Thursday, May 7, 2009
Like these guys, for instance. At an immaculately styled shop in Chicago, a group of these figurines stood on a small silver tray -- a little army of duos. Some wore sky blue tunics, some sage green. This pair was the only one with terra cotta and gold stripes.
When I picked them up for closer inspection, I noticed the sticker said "Chang and Eng". I knew those names! From North Carolina!
A bit of background: Born in Siam (now Thailand) in 1811, Chang and Eng Bunker were connected at the chest. As teenagers, the twins traveled the world giving lectures and demonstrations. According to their travelogues, they visited the University of North Carolina at Chapel Hill in 1834. Chang and Eng were such international celebrities, the term "Siamese Twins" became the common name to describe conjoined twins.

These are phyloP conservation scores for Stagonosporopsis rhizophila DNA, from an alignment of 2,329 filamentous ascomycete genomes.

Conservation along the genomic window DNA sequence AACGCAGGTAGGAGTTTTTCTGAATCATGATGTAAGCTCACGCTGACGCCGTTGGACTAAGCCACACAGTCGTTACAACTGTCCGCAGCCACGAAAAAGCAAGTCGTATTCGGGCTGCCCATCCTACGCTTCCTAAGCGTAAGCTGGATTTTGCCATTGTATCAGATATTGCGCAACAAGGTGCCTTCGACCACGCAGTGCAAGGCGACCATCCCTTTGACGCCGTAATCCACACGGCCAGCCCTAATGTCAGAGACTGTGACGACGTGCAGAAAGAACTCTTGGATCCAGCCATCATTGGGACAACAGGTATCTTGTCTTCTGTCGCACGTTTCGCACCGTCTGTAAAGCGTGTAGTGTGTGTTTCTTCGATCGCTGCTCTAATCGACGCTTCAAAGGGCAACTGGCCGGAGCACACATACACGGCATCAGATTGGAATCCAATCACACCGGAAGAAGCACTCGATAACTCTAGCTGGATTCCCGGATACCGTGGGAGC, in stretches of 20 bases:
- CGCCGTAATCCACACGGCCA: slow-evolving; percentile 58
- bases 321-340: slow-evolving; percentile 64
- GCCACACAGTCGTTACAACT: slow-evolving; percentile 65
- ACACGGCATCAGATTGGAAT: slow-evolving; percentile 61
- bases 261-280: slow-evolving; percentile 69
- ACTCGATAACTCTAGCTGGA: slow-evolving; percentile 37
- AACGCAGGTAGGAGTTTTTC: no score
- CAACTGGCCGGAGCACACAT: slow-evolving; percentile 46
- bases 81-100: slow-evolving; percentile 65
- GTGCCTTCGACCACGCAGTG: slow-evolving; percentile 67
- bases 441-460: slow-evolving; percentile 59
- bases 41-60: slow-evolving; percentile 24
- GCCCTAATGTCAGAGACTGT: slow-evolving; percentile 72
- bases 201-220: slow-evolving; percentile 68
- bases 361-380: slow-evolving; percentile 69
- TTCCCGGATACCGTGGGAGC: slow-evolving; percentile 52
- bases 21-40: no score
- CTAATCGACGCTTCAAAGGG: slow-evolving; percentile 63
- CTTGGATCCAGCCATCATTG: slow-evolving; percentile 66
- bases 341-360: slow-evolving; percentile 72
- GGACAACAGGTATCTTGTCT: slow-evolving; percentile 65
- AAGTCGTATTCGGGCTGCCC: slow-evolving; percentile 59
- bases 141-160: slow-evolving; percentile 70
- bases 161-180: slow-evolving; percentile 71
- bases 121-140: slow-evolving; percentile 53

After traveling the world, they came back to North Carolina and married two sisters, Adelaide and Sarah Yates of Wilkes County. The two families eventually produced 21 children!
Back to the haunt: When I asked the shopkeeper about the little Chang and Eng figurines, he said that John Derian (of decoupage fame) had found a lot of about a hundred of them in England, and that they had been made when the twins were worldwide celebrities. Mr Derian brought them back to the U.S., and this group of figurines ended up at my haunt. I think you could have knocked that shopkeeper over with a feather when he heard the North Carolina story... just seems out of left field.
I poured over the little rugged porcelain army, studying their painted faces and contemplating the colors of their robes until I settled on the best pair. Now they live on my desk, reminding me about the Old North State and all its variety, and how these two men made such rich lives.
Watercolor image and history source: University of North Carolina, Chapel Hill University Libraries